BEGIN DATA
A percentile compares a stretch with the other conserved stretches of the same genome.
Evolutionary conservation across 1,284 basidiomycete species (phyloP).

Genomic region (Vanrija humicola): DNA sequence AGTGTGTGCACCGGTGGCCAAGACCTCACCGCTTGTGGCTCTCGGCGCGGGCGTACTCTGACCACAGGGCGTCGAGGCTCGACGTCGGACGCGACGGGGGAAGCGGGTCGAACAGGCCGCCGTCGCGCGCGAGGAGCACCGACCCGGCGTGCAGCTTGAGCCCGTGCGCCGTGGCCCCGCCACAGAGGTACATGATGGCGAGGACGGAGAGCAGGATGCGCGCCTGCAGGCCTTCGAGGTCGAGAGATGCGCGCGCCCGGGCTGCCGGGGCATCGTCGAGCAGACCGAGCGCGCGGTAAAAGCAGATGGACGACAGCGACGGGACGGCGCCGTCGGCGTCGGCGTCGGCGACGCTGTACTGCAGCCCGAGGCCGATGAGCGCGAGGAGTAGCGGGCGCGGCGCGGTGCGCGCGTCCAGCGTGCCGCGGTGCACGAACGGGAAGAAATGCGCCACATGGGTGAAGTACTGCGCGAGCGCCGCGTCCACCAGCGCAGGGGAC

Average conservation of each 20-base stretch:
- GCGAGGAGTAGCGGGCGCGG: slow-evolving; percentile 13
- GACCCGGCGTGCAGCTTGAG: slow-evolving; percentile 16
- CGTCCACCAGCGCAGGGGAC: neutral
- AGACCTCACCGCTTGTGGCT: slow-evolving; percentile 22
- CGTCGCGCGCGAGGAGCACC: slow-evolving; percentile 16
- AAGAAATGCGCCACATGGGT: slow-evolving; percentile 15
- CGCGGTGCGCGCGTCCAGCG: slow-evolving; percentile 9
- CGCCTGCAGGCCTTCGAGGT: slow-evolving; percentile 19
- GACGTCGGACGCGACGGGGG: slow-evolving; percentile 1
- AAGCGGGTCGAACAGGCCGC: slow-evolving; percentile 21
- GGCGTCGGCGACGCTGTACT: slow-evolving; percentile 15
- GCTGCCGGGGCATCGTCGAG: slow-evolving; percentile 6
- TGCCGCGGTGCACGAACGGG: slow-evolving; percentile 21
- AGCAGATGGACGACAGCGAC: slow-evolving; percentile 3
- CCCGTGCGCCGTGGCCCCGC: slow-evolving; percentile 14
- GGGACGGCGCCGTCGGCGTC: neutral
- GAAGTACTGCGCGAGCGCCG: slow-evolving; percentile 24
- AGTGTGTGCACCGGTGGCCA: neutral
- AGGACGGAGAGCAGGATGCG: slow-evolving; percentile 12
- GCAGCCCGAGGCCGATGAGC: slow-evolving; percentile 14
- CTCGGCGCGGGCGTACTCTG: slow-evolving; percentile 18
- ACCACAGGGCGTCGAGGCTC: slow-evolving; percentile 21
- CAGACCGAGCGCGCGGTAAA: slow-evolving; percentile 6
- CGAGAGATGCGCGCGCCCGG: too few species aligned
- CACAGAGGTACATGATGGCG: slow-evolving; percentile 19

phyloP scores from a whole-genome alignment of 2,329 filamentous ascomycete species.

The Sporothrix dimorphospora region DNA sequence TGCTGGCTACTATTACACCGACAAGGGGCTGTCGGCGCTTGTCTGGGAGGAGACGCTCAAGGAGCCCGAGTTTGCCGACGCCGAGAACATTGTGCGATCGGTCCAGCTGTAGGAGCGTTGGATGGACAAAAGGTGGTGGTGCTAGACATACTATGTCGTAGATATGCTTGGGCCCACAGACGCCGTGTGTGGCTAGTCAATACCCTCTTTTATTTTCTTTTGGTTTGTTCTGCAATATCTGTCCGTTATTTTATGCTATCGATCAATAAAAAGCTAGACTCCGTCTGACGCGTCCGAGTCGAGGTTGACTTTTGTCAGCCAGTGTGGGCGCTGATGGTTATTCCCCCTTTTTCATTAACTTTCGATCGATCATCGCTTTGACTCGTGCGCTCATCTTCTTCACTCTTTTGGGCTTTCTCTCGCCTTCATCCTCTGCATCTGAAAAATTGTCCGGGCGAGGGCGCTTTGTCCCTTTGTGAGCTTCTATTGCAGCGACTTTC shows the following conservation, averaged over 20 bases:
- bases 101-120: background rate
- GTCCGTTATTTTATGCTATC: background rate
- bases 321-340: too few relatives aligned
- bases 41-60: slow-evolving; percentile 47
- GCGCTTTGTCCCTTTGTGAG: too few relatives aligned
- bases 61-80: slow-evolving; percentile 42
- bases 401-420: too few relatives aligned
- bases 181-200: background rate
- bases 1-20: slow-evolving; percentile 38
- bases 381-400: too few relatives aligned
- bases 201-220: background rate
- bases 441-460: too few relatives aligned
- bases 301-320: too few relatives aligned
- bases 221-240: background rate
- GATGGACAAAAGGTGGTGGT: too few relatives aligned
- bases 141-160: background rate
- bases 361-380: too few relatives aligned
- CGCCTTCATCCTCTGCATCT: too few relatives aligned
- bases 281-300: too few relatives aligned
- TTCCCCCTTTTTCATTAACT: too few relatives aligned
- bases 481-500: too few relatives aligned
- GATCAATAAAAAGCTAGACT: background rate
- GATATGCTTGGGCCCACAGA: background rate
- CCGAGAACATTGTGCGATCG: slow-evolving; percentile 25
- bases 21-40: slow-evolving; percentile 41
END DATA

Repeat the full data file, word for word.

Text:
A percentile compares a stretch with the other conserved stretches of the same genome.
Evolutionary conservation across 1,284 basidiomycete species (phyloP).

Genomic region (Vanrija humicola): DNA sequence AGTGTGTGCACCGGTGGCCAAGACCTCACCGCTTGTGGCTCTCGGCGCGGGCGTACTCTGACCACAGGGCGTCGAGGCTCGACGTCGGACGCGACGGGGGAAGCGGGTCGAACAGGCCGCCGTCGCGCGCGAGGAGCACCGACCCGGCGTGCAGCTTGAGCCCGTGCGCCGTGGCCCCGCCACAGAGGTACATGATGGCGAGGACGGAGAGCAGGATGCGCGCCTGCAGGCCTTCGAGGTCGAGAGATGCGCGCGCCCGGGCTGCCGGGGCATCGTCGAGCAGACCGAGCGCGCGGTAAAAGCAGATGGACGACAGCGACGGGACGGCGCCGTCGGCGTCGGCGTCGGCGACGCTGTACTGCAGCCCGAGGCCGATGAGCGCGAGGAGTAGCGGGCGCGGCGCGGTGCGCGCGTCCAGCGTGCCGCGGTGCACGAACGGGAAGAAATGCGCCACATGGGTGAAGTACTGCGCGAGCGCCGCGTCCACCAGCGCAGGGGAC

Average conservation of each 20-base stretch:
- GCGAGGAGTAGCGGGCGCGG: slow-evolving; percentile 13
- GACCCGGCGTGCAGCTTGAG: slow-evolving; percentile 16
- CGTCCACCAGCGCAGGGGAC: neutral
- AGACCTCACCGCTTGTGGCT: slow-evolving; percentile 22
- CGTCGCGCGCGAGGAGCACC: slow-evolving; percentile 16
- AAGAAATGCGCCACATGGGT: slow-evolving; percentile 15
- CGCGGTGCGCGCGTCCAGCG: slow-evolving; percentile 9
- CGCCTGCAGGCCTTCGAGGT: slow-evolving; percentile 19
- GACGTCGGACGCGACGGGGG: slow-evolving; percentile 1
- AAGCGGGTCGAACAGGCCGC: slow-evolving; percentile 21
- GGCGTCGGCGACGCTGTACT: slow-evolving; percentile 15
- GCTGCCGGGGCATCGTCGAG: slow-evolving; percentile 6
- TGCCGCGGTGCACGAACGGG: slow-evolving; percentile 21
- AGCAGATGGACGACAGCGAC: slow-evolving; percentile 3
- CCCGTGCGCCGTGGCCCCGC: slow-evolving; percentile 14
- GGGACGGCGCCGTCGGCGTC: neutral
- GAAGTACTGCGCGAGCGCCG: slow-evolving; percentile 24
- AGTGTGTGCACCGGTGGCCA: neutral
- AGGACGGAGAGCAGGATGCG: slow-evolving; percentile 12
- GCAGCCCGAGGCCGATGAGC: slow-evolving; percentile 14
- CTCGGCGCGGGCGTACTCTG: slow-evolving; percentile 18
- ACCACAGGGCGTCGAGGCTC: slow-evolving; percentile 21
- CAGACCGAGCGCGCGGTAAA: slow-evolving; percentile 6
- CGAGAGATGCGCGCGCCCGG: too few species aligned
- CACAGAGGTACATGATGGCG: slow-evolving; percentile 19

phyloP scores from a whole-genome alignment of 2,329 filamentous ascomycete species.

The Sporothrix dimorphospora region DNA sequence TGCTGGCTACTATTACACCGACAAGGGGCTGTCGGCGCTTGTCTGGGAGGAGACGCTCAAGGAGCCCGAGTTTGCCGACGCCGAGAACATTGTGCGATCGGTCCAGCTGTAGGAGCGTTGGATGGACAAAAGGTGGTGGTGCTAGACATACTATGTCGTAGATATGCTTGGGCCCACAGACGCCGTGTGTGGCTAGTCAATACCCTCTTTTATTTTCTTTTGGTTTGTTCTGCAATATCTGTCCGTTATTTTATGCTATCGATCAATAAAAAGCTAGACTCCGTCTGACGCGTCCGAGTCGAGGTTGACTTTTGTCAGCCAGTGTGGGCGCTGATGGTTATTCCCCCTTTTTCATTAACTTTCGATCGATCATCGCTTTGACTCGTGCGCTCATCTTCTTCACTCTTTTGGGCTTTCTCTCGCCTTCATCCTCTGCATCTGAAAAATTGTCCGGGCGAGGGCGCTTTGTCCCTTTGTGAGCTTCTATTGCAGCGACTTTC shows the following conservation, averaged over 20 bases:
- bases 101-120: background rate
- GTCCGTTATTTTATGCTATC: background rate
- bases 321-340: too few relatives aligned
- bases 41-60: slow-evolving; percentile 47
- GCGCTTTGTCCCTTTGTGAG: too few relatives aligned
- bases 61-80: slow-evolving; percentile 42
- bases 401-420: too few relatives aligned
- bases 181-200: background rate
- bases 1-20: slow-evolving; percentile 38
- bases 381-400: too few relatives aligned
- bases 201-220: background rate
- bases 441-460: too few relatives aligned
- bases 301-320: too few relatives aligned
- bases 221-240: background rate
- GATGGACAAAAGGTGGTGGT: too few relatives aligned
- bases 141-160: background rate
- bases 361-380: too few relatives aligned
- CGCCTTCATCCTCTGCATCT: too few relatives aligned
- bases 281-300: too few relatives aligned
- TTCCCCCTTTTTCATTAACT: too few relatives aligned
- bases 481-500: too few relatives aligned
- GATCAATAAAAAGCTAGACT: background rate
- GATATGCTTGGGCCCACAGA: background rate
- CCGAGAACATTGTGCGATCG: slow-evolving; percentile 25
- bases 21-40: slow-evolving; percentile 41